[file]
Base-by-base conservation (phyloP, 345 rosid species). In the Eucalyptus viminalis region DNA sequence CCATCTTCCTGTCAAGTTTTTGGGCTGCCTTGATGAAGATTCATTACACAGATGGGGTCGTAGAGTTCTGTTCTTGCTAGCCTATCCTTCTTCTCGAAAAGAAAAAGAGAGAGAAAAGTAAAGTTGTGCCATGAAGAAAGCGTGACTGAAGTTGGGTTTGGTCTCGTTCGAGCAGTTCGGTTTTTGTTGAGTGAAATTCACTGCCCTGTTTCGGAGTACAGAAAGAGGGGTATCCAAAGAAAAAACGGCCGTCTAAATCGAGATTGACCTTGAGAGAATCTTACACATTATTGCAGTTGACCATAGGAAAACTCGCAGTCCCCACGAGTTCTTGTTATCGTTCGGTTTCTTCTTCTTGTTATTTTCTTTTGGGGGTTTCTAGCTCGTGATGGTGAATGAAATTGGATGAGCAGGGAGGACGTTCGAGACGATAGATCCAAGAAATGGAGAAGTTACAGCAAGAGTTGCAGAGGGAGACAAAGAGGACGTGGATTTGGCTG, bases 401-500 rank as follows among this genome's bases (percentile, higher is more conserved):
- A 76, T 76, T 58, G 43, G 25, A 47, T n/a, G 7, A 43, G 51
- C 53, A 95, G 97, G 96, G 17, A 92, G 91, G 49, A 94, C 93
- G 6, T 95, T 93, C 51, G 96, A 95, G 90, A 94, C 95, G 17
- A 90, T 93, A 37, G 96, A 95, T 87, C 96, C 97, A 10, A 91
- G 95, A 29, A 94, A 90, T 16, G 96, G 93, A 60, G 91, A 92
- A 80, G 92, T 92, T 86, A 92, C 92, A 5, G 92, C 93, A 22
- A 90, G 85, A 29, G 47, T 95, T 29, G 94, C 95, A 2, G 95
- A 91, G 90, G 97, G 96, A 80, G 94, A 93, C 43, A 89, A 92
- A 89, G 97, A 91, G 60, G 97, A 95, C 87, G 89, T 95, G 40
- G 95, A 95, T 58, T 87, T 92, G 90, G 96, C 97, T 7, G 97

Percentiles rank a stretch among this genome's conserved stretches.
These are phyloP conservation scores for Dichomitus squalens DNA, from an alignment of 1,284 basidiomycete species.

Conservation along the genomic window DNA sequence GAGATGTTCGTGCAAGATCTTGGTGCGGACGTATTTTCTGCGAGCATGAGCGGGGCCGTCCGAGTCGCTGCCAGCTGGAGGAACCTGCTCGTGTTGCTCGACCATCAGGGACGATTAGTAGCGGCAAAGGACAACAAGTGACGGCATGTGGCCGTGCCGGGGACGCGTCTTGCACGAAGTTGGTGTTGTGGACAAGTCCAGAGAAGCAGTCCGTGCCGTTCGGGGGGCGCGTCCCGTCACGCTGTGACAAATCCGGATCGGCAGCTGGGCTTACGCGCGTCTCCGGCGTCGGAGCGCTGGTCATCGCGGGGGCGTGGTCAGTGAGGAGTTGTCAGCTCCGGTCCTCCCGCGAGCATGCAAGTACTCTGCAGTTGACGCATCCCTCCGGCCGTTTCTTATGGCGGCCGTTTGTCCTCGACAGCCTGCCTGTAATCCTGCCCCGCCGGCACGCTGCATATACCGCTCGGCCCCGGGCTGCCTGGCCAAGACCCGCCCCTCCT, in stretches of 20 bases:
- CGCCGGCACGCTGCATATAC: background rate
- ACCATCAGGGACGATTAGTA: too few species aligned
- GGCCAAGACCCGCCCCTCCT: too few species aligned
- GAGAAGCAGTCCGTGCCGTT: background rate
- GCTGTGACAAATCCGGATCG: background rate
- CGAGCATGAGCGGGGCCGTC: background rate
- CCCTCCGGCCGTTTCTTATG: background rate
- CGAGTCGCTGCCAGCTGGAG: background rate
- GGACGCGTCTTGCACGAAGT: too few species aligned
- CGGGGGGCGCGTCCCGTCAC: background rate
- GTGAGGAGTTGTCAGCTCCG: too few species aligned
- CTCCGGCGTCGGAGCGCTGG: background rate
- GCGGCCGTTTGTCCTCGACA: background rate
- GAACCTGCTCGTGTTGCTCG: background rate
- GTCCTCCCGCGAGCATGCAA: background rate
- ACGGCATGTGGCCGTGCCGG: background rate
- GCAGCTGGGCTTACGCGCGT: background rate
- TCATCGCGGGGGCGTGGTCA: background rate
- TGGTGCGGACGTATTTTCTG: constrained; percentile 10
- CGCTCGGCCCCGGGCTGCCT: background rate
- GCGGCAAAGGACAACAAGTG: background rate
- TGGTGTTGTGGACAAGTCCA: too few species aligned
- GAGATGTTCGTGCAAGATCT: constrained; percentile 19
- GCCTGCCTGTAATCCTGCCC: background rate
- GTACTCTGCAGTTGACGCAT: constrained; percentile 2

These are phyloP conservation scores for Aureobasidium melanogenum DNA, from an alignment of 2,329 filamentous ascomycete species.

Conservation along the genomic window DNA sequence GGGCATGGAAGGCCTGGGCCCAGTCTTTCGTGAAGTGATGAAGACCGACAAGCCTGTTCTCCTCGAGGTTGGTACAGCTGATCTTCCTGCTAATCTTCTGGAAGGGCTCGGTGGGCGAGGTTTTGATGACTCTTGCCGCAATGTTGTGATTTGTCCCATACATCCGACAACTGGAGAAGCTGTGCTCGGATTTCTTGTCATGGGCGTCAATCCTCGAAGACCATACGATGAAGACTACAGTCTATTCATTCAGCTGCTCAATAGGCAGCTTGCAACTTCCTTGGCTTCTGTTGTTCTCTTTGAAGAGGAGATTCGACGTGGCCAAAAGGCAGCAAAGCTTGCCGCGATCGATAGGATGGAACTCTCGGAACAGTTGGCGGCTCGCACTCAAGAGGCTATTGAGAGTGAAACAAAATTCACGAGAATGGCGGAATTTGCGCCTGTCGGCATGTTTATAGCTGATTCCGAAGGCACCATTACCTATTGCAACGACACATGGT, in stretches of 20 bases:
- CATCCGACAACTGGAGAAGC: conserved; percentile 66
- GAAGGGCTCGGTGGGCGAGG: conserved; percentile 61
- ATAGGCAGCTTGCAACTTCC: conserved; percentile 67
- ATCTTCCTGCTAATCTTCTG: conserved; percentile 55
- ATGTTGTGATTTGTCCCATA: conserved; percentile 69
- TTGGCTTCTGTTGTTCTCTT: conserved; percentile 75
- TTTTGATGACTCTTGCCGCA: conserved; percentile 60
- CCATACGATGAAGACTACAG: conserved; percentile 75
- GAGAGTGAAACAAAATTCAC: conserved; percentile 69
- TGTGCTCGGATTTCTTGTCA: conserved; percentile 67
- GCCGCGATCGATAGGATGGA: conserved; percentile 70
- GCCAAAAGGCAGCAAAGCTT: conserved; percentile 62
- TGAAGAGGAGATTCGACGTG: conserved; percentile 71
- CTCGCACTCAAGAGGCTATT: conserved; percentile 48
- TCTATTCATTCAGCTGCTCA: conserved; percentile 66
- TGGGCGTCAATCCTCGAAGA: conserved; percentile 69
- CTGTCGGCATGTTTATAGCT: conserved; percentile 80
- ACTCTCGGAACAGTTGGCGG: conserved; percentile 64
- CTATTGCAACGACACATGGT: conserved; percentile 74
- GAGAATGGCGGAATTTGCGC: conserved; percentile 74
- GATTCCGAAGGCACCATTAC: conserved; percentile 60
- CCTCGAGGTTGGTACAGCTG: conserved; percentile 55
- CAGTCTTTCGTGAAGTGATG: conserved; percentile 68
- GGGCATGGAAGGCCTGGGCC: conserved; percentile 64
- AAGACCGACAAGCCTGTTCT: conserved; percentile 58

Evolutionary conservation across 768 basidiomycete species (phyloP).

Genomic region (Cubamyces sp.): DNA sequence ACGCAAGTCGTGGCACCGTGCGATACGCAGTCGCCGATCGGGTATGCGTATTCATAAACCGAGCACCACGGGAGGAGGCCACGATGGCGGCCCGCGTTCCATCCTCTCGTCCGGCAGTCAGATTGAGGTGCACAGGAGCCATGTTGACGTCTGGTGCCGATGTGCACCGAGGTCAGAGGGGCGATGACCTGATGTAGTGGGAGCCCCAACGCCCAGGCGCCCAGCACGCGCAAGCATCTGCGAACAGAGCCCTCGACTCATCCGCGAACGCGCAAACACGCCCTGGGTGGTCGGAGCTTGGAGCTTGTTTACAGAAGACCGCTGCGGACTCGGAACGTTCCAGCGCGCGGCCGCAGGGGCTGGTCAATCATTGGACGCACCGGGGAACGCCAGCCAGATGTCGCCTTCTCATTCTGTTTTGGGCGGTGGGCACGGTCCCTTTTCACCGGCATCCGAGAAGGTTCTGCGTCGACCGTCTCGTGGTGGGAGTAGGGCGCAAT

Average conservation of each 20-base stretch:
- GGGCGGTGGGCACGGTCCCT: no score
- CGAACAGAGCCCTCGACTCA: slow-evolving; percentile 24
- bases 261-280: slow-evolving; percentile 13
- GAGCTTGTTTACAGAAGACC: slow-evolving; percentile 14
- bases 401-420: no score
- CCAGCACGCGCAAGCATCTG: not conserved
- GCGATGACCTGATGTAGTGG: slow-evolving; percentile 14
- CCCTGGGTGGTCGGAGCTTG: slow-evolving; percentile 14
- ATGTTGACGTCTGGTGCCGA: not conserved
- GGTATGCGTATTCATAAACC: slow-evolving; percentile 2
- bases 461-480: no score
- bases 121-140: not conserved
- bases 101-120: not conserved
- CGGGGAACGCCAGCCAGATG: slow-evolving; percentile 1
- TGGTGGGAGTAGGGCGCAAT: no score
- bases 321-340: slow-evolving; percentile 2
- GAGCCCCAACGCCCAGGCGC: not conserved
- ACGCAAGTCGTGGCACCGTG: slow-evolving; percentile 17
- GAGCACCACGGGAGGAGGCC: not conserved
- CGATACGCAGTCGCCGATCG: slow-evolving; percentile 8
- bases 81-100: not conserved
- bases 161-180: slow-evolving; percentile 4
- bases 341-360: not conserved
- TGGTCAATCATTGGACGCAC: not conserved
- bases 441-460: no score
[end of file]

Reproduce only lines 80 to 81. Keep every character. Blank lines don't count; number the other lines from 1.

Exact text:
- bases 461-480: no score
- bases 121-140: not conserved